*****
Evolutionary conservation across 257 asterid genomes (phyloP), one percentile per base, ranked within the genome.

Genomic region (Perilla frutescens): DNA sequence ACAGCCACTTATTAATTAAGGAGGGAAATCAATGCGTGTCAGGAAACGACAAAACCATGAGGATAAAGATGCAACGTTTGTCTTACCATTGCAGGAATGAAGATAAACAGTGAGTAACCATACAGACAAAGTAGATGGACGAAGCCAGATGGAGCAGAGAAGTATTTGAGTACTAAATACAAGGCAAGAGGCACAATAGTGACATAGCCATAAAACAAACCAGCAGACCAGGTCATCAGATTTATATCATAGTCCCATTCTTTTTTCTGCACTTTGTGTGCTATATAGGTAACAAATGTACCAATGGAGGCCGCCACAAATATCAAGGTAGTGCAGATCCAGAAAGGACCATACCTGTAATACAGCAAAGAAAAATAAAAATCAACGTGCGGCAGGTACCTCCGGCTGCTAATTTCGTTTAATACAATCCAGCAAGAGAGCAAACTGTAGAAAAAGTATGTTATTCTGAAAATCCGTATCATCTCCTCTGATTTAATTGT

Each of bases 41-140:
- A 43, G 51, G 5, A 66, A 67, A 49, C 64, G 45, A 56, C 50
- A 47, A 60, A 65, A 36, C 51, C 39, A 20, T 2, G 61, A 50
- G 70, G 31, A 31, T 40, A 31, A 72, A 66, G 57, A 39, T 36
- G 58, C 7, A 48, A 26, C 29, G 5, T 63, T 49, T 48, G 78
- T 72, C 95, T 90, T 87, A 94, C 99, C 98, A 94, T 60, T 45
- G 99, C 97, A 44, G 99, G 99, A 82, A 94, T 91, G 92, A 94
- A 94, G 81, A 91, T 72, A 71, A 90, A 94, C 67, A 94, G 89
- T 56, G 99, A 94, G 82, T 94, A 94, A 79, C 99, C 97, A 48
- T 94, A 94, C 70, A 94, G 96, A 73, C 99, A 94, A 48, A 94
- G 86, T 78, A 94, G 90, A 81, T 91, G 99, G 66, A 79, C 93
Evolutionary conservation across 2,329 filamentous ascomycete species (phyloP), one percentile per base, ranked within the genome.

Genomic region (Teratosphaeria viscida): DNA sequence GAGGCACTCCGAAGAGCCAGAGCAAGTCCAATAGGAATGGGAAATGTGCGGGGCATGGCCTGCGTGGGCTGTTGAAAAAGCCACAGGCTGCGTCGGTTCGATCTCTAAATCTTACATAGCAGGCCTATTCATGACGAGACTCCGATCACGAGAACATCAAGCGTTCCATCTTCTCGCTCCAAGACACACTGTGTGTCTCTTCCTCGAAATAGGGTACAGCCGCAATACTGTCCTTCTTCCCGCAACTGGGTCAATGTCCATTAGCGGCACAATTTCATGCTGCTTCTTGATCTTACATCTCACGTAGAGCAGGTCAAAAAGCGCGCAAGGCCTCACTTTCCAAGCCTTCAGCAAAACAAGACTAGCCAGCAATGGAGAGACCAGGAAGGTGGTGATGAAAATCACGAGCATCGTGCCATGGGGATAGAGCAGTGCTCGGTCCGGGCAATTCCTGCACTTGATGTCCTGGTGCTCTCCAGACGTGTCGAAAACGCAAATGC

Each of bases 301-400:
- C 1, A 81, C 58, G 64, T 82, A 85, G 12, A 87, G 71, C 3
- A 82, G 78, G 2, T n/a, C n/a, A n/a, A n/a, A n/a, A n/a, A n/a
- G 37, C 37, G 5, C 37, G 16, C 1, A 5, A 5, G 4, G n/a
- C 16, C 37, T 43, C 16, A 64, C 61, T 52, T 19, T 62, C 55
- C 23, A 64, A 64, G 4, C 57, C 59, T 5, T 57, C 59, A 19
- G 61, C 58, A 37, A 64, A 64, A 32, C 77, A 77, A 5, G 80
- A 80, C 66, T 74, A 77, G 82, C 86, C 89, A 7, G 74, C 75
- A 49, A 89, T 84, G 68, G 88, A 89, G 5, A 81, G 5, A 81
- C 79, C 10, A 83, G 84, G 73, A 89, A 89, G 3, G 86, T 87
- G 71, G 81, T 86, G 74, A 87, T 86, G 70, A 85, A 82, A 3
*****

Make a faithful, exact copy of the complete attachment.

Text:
Evolutionary conservation across 257 asterid genomes (phyloP), one percentile per base, ranked within the genome.

Genomic region (Perilla frutescens): DNA sequence ACAGCCACTTATTAATTAAGGAGGGAAATCAATGCGTGTCAGGAAACGACAAAACCATGAGGATAAAGATGCAACGTTTGTCTTACCATTGCAGGAATGAAGATAAACAGTGAGTAACCATACAGACAAAGTAGATGGACGAAGCCAGATGGAGCAGAGAAGTATTTGAGTACTAAATACAAGGCAAGAGGCACAATAGTGACATAGCCATAAAACAAACCAGCAGACCAGGTCATCAGATTTATATCATAGTCCCATTCTTTTTTCTGCACTTTGTGTGCTATATAGGTAACAAATGTACCAATGGAGGCCGCCACAAATATCAAGGTAGTGCAGATCCAGAAAGGACCATACCTGTAATACAGCAAAGAAAAATAAAAATCAACGTGCGGCAGGTACCTCCGGCTGCTAATTTCGTTTAATACAATCCAGCAAGAGAGCAAACTGTAGAAAAAGTATGTTATTCTGAAAATCCGTATCATCTCCTCTGATTTAATTGT

Each of bases 41-140:
- A 43, G 51, G 5, A 66, A 67, A 49, C 64, G 45, A 56, C 50
- A 47, A 60, A 65, A 36, C 51, C 39, A 20, T 2, G 61, A 50
- G 70, G 31, A 31, T 40, A 31, A 72, A 66, G 57, A 39, T 36
- G 58, C 7, A 48, A 26, C 29, G 5, T 63, T 49, T 48, G 78
- T 72, C 95, T 90, T 87, A 94, C 99, C 98, A 94, T 60, T 45
- G 99, C 97, A 44, G 99, G 99, A 82, A 94, T 91, G 92, A 94
- A 94, G 81, A 91, T 72, A 71, A 90, A 94, C 67, A 94, G 89
- T 56, G 99, A 94, G 82, T 94, A 94, A 79, C 99, C 97, A 48
- T 94, A 94, C 70, A 94, G 96, A 73, C 99, A 94, A 48, A 94
- G 86, T 78, A 94, G 90, A 81, T 91, G 99, G 66, A 79, C 93
Evolutionary conservation across 2,329 filamentous ascomycete species (phyloP), one percentile per base, ranked within the genome.

Genomic region (Teratosphaeria viscida): DNA sequence GAGGCACTCCGAAGAGCCAGAGCAAGTCCAATAGGAATGGGAAATGTGCGGGGCATGGCCTGCGTGGGCTGTTGAAAAAGCCACAGGCTGCGTCGGTTCGATCTCTAAATCTTACATAGCAGGCCTATTCATGACGAGACTCCGATCACGAGAACATCAAGCGTTCCATCTTCTCGCTCCAAGACACACTGTGTGTCTCTTCCTCGAAATAGGGTACAGCCGCAATACTGTCCTTCTTCCCGCAACTGGGTCAATGTCCATTAGCGGCACAATTTCATGCTGCTTCTTGATCTTACATCTCACGTAGAGCAGGTCAAAAAGCGCGCAAGGCCTCACTTTCCAAGCCTTCAGCAAAACAAGACTAGCCAGCAATGGAGAGACCAGGAAGGTGGTGATGAAAATCACGAGCATCGTGCCATGGGGATAGAGCAGTGCTCGGTCCGGGCAATTCCTGCACTTGATGTCCTGGTGCTCTCCAGACGTGTCGAAAACGCAAATGC

Each of bases 301-400:
- C 1, A 81, C 58, G 64, T 82, A 85, G 12, A 87, G 71, C 3
- A 82, G 78, G 2, T n/a, C n/a, A n/a, A n/a, A n/a, A n/a, A n/a
- G 37, C 37, G 5, C 37, G 16, C 1, A 5, A 5, G 4, G n/a
- C 16, C 37, T 43, C 16, A 64, C 61, T 52, T 19, T 62, C 55
- C 23, A 64, A 64, G 4, C 57, C 59, T 5, T 57, C 59, A 19
- G 61, C 58, A 37, A 64, A 64, A 32, C 77, A 77, A 5, G 80
- A 80, C 66, T 74, A 77, G 82, C 86, C 89, A 7, G 74, C 75
- A 49, A 89, T 84, G 68, G 88, A 89, G 5, A 81, G 5, A 81
- C 79, C 10, A 83, G 84, G 73, A 89, A 89, G 3, G 86, T 87
- G 71, G 81, T 86, G 74, A 87, T 86, G 70, A 85, A 82, A 3